Pakistan’s economy depends on Saudi Arabia in more than one ways. Nearly 60% of foreign remittances, a life blood for Pakistan’s economy, come for Pakistani diaspora working in Saudi Arabia and its allied countries. These workers not only bring petro-dollars, they also harbor close sympathy with these Arab countries. This gives a great leverage to Saudi Arabia to meddle in Pakistan’s affairs directly and also through right-wing clergy funded by Saudis. This clergy was strengthened in Afghan jihad through massive donations which promoted Wahabi Islam and its violent side in Pakistan. The extremists in Pakistan are still sympathetic to Saudi Arabia and derive strength from its religious policies of intolerance. In addition to this, Pakistan has to depend on Saudi oil to power its economy which is available on deferred payments. Pakistan often uses Saudi influence to reach out to the US in difficult times. Like other financial institutions, Saudis also extend economic cooperation to Pakistan when it is approved of by the US.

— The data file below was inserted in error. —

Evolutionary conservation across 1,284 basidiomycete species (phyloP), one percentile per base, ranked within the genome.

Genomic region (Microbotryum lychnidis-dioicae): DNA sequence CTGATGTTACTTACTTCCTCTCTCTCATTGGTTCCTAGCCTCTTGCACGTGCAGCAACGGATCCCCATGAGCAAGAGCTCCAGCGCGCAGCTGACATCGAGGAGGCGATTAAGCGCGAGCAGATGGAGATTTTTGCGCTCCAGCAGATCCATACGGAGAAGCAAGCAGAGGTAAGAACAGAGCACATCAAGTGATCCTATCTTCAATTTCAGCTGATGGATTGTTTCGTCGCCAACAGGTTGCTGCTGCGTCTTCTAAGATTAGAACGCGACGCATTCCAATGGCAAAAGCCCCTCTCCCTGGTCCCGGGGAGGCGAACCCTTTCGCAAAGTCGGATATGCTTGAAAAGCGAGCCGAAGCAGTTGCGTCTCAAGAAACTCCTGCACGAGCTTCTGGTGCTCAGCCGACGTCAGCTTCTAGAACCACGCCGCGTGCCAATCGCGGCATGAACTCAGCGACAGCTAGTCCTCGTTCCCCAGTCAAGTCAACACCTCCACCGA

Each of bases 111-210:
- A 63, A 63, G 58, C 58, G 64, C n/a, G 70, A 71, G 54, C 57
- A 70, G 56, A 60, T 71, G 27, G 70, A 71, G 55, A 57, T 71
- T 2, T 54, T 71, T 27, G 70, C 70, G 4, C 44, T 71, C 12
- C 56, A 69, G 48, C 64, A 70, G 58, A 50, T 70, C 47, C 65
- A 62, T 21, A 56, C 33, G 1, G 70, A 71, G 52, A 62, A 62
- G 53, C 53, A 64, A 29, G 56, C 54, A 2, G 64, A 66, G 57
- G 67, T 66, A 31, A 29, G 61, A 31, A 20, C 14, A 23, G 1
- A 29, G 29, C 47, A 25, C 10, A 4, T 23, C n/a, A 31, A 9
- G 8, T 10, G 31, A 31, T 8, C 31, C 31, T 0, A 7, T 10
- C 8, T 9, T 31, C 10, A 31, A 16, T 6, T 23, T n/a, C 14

In this backdrop, the Hazara massacre is an attempt to drive wedge between Pakistan and Iran. The terrorist group, LeJ which accepted the responsibility for Hazara massacre is known for its links with Saudi Arabia and receives funding from Saudis and their allies in the Middle East. With a sizeable population of Hazaras in Iran, it is not difficult to put both Pakistan and Iran under pressure through these killings. The mother entity of LeJ was established to counter expanding influence of clerical rule of Iran and their tirade against the personalities held in esteem by mainstream Muslim population of Pakistan.
This article originally appeared in: ALLVOICES